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    The local coffee shop was unusually quiet at that time of the afternoon. I hesitate to have meetings at coffee shops because they are too loud and not very private. The rental owner I sat across from reached across the table and handed me his rent roll. I studied it for a moment and looked up at him. He knew what I was going to say. He sheepishly smiled and stated, “Yeah, my rents are pretty low.”

    With all the noise from the liberal media, tenants’ rights activists, and the legislative body in Sacramento, one would think that every rental owner is charging exorbitant rents for their San Diego County apartments. But as an apartment broker who sells apartment buildings, I study income and expense statements on a regular basis, and find this not to be the case.

    If you want to live two blocks from La Mesa village with a view of Mt. Helix and pay just $1,000 month for a two bedroom apartment, I have a place for you. You prefer uptown? How about a nice two-bedroom apartment in University Heights for $1,370 month? Want to be closer to the ocean? How about a two-bedroom unit in Pacific Beach for $1,000 month?

    There are a number of wonderfully kind and generous rental owners and landlords in San Diego county that quite frankly don’t get their due in today’s socialist press. Most of the independent rental owners I meet with are charging between 20% – 60% below market for their rentals. Online rental websites like Rent Jungle and Rent Café claim the average monthly rent in San Diego is $2,237 per month. This is fairly accurate according to the Southern California Rental Housing Association 2019 Vacancy & Rental Rate Survey. According to the survey, the overall weighted rental rates for the San Diego Region is $1,948. In the City of San Diego, the average rental rate is $2,132. As you can see, the delta between my generous client in Pacific Beach and the city average is extreme, almost $1,132 per month.

    There are a number of reasons – as an investment property owner – you might consider raising your rental rates. For the sake of brevity, I am going to now cover what I feel are the three most important reasons.

    FOR YOUR TENANTS SAKE – Yes, you read that correctly, for the sake and well being of your tenants. As a San Diego rental housing broker, someone who works with investors who buy and sell apartment buildings and rental properties in the San Diego Region, all too often I see the tenants lives disrupted because their current landlord has kept the rents extremely low. And when that tenant needs to move out or a new owner comes in, they are simply not prepared for the reality of what the true market rates are for a similar unit in the area.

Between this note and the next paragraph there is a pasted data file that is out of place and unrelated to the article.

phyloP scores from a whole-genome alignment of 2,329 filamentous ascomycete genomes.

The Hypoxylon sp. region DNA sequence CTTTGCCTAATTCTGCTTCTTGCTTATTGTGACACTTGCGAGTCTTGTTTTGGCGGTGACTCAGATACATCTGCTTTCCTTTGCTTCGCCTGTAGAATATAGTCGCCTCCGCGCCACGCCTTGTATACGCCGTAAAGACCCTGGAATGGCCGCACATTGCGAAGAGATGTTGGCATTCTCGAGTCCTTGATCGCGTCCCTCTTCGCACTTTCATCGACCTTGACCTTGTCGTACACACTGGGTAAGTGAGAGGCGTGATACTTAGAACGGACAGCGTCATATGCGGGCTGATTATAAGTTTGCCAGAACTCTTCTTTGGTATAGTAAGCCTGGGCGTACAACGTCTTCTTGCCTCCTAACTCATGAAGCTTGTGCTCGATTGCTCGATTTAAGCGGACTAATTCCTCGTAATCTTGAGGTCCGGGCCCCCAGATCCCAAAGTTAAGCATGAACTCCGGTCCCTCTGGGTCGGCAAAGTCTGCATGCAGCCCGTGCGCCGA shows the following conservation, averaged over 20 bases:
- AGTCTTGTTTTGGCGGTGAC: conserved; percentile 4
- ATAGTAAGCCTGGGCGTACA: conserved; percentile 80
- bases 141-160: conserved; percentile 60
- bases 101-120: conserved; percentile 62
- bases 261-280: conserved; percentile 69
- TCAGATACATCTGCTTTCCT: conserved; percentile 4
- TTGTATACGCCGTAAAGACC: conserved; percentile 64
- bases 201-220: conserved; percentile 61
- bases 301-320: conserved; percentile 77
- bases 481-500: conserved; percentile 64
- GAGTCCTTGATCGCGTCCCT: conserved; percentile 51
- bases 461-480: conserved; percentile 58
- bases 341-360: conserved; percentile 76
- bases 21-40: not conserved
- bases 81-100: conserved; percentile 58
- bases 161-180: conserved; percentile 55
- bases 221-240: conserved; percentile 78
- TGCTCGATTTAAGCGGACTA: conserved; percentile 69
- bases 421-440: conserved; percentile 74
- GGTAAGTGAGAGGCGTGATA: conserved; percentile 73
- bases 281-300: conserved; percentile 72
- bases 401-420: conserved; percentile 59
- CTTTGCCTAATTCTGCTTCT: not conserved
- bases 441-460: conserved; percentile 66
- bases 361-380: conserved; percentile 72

FOR YOUR OWN FINANCIAL HEALTH – When you purchased this rental property, you likely purchased it as an investment property. When you bought it as an investment you likely planned to generate income from it. Unfortunately, many independent rental property owners who are managing the property themselves form a bond with the tenants and find it difficult to raise rents. I see this quite often. Having a caring heart for Ms. Jones in Unit A with the cute dog is not a bad thing. The problem lies in the fact that all of the other expenses associated with owning rental properties continue to climb. Water bills, utility bills, the cost of up keep and maintenance, they do not have caring hearts and will continue to eat into your profits. When we conduct a thorough broker opinion of value (BOV) and cash-flow analysis for rental owners, many who thought they were making a good income from their property are shocked to see how small their income is after the expenses are taken out. Especially considering the amount of time that is spent managing the place themselves.

    FOR YOUR CHILDREN’S AND GRAND CHILDREN’S SAKE – Some rental owners tell me they simply don’t care, they love their tenants, and they don’t want to raise the rents. I have been told many, many times, “I don’t need the money, and when I die, my kids can deal with it.” The challenge I run into quite often is when the owner really does die, and their children decide to sell the property, the value of the property is lower than anticipated. When you sell apartments and rental properties, the value is determined primarily by the income the property generates. The common measurement used for placing a value on income properties is the Gross Rent Multiplier or the Capitalization Rate (Cap Rate), both of which are determined by the properties gross monthly rents. Placing the property on the market and achieving the maximum sales price for your children and grandchildren’s inheritance is largely going to be determined by the properties current monthly income. And, with the possibility of statewide rent control measures hitting our market, it may take years to raise rents to the point where you are able to achieve a decent sales price.

    In closing, am I recommending that you perform a massive rent increase on Ms. Jones in unit A who has the cute dog and is always so very friendly? No, that’s not what I am recommending. But as we’ve discussed, keeping her rents stagnant isn’t helping anyone. During my training as a Certified Commercial Investment Member (CCIM) we used an annual 3% – 5% rental increase on many of our case study proformas. This would allow the rental owner to stay ahead of inflation and keep the rents moving closer to market rates without shocking your tenant’s finances with big rent increases.

    If you are unsure where your rents land on the marketplace, our complimentary BROKER OPINION OF VALUE includes a rental survey. If you are interested in receiving this service, please contact me via EMAIL or call 619-483-1031.